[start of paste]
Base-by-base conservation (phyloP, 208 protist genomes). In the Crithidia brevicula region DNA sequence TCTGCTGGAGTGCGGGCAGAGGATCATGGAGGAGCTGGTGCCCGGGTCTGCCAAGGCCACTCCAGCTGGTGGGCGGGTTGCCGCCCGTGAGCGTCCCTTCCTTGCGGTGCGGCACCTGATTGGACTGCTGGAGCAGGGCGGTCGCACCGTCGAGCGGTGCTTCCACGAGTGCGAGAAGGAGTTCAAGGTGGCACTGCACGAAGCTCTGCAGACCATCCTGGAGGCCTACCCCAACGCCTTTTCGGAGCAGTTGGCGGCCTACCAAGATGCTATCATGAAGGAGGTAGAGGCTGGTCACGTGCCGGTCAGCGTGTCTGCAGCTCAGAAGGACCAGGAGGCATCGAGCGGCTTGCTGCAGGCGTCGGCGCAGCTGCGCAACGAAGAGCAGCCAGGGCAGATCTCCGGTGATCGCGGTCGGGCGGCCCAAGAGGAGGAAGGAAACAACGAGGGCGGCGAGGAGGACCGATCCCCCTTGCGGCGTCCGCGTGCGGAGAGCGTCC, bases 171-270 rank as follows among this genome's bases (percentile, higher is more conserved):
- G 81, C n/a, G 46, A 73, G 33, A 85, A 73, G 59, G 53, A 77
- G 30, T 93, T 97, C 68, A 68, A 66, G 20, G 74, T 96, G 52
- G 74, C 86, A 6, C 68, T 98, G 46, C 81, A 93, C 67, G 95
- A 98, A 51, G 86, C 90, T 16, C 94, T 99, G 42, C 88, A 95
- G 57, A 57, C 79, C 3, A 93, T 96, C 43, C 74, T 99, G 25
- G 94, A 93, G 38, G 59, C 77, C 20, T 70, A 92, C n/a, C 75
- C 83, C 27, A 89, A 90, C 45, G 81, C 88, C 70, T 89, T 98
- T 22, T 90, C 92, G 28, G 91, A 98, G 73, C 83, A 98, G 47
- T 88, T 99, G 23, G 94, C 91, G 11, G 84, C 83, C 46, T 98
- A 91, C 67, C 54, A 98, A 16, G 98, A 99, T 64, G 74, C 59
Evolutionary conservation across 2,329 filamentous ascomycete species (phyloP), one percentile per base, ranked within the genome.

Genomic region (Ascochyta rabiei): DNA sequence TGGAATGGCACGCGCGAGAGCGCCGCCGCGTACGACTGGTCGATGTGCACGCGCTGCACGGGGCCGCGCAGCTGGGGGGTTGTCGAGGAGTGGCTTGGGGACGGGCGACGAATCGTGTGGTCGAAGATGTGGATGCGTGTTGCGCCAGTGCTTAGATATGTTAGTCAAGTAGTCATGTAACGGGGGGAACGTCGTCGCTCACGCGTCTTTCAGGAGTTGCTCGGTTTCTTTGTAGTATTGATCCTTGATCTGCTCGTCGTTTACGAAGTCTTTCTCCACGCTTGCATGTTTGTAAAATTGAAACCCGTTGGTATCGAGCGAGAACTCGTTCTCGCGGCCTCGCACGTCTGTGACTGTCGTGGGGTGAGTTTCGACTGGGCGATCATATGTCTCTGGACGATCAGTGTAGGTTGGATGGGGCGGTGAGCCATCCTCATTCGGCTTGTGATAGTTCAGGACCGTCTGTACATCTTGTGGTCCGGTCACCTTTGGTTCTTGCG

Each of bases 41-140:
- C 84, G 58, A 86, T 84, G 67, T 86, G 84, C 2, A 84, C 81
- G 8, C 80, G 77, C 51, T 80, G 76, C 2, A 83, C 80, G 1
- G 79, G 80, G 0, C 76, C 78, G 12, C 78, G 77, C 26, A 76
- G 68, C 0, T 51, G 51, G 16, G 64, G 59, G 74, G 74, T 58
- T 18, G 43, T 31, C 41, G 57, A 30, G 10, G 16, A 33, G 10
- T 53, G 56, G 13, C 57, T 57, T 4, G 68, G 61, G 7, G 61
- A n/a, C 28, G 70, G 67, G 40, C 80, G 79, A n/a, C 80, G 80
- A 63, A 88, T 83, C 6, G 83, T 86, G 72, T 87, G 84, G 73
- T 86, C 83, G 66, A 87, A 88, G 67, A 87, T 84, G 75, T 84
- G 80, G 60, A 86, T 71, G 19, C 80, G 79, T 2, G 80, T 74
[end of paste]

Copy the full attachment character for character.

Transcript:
Base-by-base conservation (phyloP, 208 protist genomes). In the Crithidia brevicula region DNA sequence TCTGCTGGAGTGCGGGCAGAGGATCATGGAGGAGCTGGTGCCCGGGTCTGCCAAGGCCACTCCAGCTGGTGGGCGGGTTGCCGCCCGTGAGCGTCCCTTCCTTGCGGTGCGGCACCTGATTGGACTGCTGGAGCAGGGCGGTCGCACCGTCGAGCGGTGCTTCCACGAGTGCGAGAAGGAGTTCAAGGTGGCACTGCACGAAGCTCTGCAGACCATCCTGGAGGCCTACCCCAACGCCTTTTCGGAGCAGTTGGCGGCCTACCAAGATGCTATCATGAAGGAGGTAGAGGCTGGTCACGTGCCGGTCAGCGTGTCTGCAGCTCAGAAGGACCAGGAGGCATCGAGCGGCTTGCTGCAGGCGTCGGCGCAGCTGCGCAACGAAGAGCAGCCAGGGCAGATCTCCGGTGATCGCGGTCGGGCGGCCCAAGAGGAGGAAGGAAACAACGAGGGCGGCGAGGAGGACCGATCCCCCTTGCGGCGTCCGCGTGCGGAGAGCGTCC, bases 171-270 rank as follows among this genome's bases (percentile, higher is more conserved):
- G 81, C n/a, G 46, A 73, G 33, A 85, A 73, G 59, G 53, A 77
- G 30, T 93, T 97, C 68, A 68, A 66, G 20, G 74, T 96, G 52
- G 74, C 86, A 6, C 68, T 98, G 46, C 81, A 93, C 67, G 95
- A 98, A 51, G 86, C 90, T 16, C 94, T 99, G 42, C 88, A 95
- G 57, A 57, C 79, C 3, A 93, T 96, C 43, C 74, T 99, G 25
- G 94, A 93, G 38, G 59, C 77, C 20, T 70, A 92, C n/a, C 75
- C 83, C 27, A 89, A 90, C 45, G 81, C 88, C 70, T 89, T 98
- T 22, T 90, C 92, G 28, G 91, A 98, G 73, C 83, A 98, G 47
- T 88, T 99, G 23, G 94, C 91, G 11, G 84, C 83, C 46, T 98
- A 91, C 67, C 54, A 98, A 16, G 98, A 99, T 64, G 74, C 59
Evolutionary conservation across 2,329 filamentous ascomycete species (phyloP), one percentile per base, ranked within the genome.

Genomic region (Ascochyta rabiei): DNA sequence TGGAATGGCACGCGCGAGAGCGCCGCCGCGTACGACTGGTCGATGTGCACGCGCTGCACGGGGCCGCGCAGCTGGGGGGTTGTCGAGGAGTGGCTTGGGGACGGGCGACGAATCGTGTGGTCGAAGATGTGGATGCGTGTTGCGCCAGTGCTTAGATATGTTAGTCAAGTAGTCATGTAACGGGGGGAACGTCGTCGCTCACGCGTCTTTCAGGAGTTGCTCGGTTTCTTTGTAGTATTGATCCTTGATCTGCTCGTCGTTTACGAAGTCTTTCTCCACGCTTGCATGTTTGTAAAATTGAAACCCGTTGGTATCGAGCGAGAACTCGTTCTCGCGGCCTCGCACGTCTGTGACTGTCGTGGGGTGAGTTTCGACTGGGCGATCATATGTCTCTGGACGATCAGTGTAGGTTGGATGGGGCGGTGAGCCATCCTCATTCGGCTTGTGATAGTTCAGGACCGTCTGTACATCTTGTGGTCCGGTCACCTTTGGTTCTTGCG

Each of bases 41-140:
- C 84, G 58, A 86, T 84, G 67, T 86, G 84, C 2, A 84, C 81
- G 8, C 80, G 77, C 51, T 80, G 76, C 2, A 83, C 80, G 1
- G 79, G 80, G 0, C 76, C 78, G 12, C 78, G 77, C 26, A 76
- G 68, C 0, T 51, G 51, G 16, G 64, G 59, G 74, G 74, T 58
- T 18, G 43, T 31, C 41, G 57, A 30, G 10, G 16, A 33, G 10
- T 53, G 56, G 13, C 57, T 57, T 4, G 68, G 61, G 7, G 61
- A n/a, C 28, G 70, G 67, G 40, C 80, G 79, A n/a, C 80, G 80
- A 63, A 88, T 83, C 6, G 83, T 86, G 72, T 87, G 84, G 73
- T 86, C 83, G 66, A 87, A 88, G 67, A 87, T 84, G 75, T 84
- G 80, G 60, A 86, T 71, G 19, C 80, G 79, T 2, G 80, T 74